You may experience sugar cravings. This is because nicotine is a stimulant and gives you an adrenaline rush which, in turn, causes your body to “dump” sugar. After quitting smoking your body has a lower blood sugar level. It is no longer stimulated to release sugar. Eating small healthy snacks throughout the day helps reduce the sugar cravings. Eating may replace your smoking habit, so make sure you have healthy snacks available and do not replace your cigarette habit with candy or chocolate!
After you quit smoking, your taste buds suddenly rediscover the true taste of food, so you eat more! If you are experiencing increased appetite, try drinking a glass of water before your meals so you feel fuller more quickly.
By knowing what to expect after you quit smoking, you can prepare in advance. If you prepare for smoking withdrawal symptoms, then you are more likely to reach your goal of becoming smoke-free.
U.S. smoking deaths amount to more than the entire population of South Dakota each and every year.
Quick Tips to Help Deal With Smoking Withdrawal Symptoms
- Make a list of 5-minute distractions to use when you need a cigarette. Examples would be activities like phoning a friend, playing solitaire, go for a brisk short walk, eat a piece of fruit, and play with a pet.
- Changing your routine helps you to stop smoking cigarettes. The urge to smoke is often associated with certain activities or triggers. If your first smoke of the day is with coffee over breakfast, drink tea or have breakfast out. If driving triggers your need to smoke then change to walking or find alternative transport or car shares.
- Replace cigarettes with healthy snacks so you can break the hand to mouth cycle. Try celery or carrot sticks, chopped fruit, sunflower seeds or nuts as alternatives.
- On a similar theme, try shelling and eating nuts when you have the urge to smoke. This has the benefit of using hands and mouth to replace the physical smoking habit.
- Learn some relaxation and deep breathing techniques that you can use if you feel stressed. Stress is often a trigger for having a cigarette as well as the stress of quitting.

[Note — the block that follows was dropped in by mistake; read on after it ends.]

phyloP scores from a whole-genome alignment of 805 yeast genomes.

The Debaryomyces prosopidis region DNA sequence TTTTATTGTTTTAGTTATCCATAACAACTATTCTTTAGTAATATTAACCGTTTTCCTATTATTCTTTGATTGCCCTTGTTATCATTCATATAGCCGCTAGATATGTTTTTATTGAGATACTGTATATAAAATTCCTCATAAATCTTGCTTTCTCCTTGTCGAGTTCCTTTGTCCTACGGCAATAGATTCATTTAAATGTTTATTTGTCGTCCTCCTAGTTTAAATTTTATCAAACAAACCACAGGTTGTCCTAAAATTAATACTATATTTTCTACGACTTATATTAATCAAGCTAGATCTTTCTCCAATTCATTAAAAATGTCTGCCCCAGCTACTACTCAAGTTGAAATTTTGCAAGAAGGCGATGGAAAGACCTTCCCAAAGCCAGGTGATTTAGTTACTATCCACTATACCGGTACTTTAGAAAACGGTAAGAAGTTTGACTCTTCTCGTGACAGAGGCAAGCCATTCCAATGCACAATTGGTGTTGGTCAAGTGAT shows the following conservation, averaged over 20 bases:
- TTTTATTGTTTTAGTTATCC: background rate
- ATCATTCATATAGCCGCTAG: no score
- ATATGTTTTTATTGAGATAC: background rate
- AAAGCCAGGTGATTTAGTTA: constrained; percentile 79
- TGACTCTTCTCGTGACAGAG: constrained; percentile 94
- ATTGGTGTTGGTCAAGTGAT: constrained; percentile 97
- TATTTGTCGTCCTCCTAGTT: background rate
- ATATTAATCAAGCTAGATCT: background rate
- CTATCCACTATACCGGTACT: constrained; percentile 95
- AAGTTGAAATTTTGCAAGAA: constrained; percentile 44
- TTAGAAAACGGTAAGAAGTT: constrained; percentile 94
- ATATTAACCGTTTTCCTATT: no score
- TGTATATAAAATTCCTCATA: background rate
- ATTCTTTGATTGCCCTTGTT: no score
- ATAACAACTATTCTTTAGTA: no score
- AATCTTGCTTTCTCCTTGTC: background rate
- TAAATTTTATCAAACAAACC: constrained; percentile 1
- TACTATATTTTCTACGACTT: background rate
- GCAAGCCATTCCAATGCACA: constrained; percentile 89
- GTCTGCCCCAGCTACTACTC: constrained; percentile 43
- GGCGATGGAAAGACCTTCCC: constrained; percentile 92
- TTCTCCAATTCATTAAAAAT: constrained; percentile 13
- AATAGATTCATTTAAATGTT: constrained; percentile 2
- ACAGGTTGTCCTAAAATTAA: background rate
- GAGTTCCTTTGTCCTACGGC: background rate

- Create a smoke-free zone that you can relax in. If others are smoking around you then you are likely to start again. Have somewhere you can escape to when needed.
- Write a quit smoking plan outlining your goals and reasons to stop smoking cigarettes. Refer to it often.
5 Reasons to Quit Smoking
How This Makes Your Life Better
1. To be healthier
Many smokers have a hard time exercising, as well as other fun activities. There are so many fun activities you'll be able to partake in if you stop smoking.
2. To live longer
We dream of the perfect retirement , but it you suffer from a stroke or lung cancer at a young age, then those plans will never happen. The longer you live, the more meaningful experiences you will have.
3. To save money
Cigarettes are expensive and, especially if you have a family, that money could be used for something more important.
4. You'll smell better
Many of your dates will not like the smell of cigarettes. Quitting smoking make make you look better in other peoples' eyes.
5. You'll be helping your family
In the long run, it's better that you live to see your kids graduate college, or grow old with your partner. Your family will appreciate your desire to improve your habits.
What Is Nicotine and What Does It Do to You?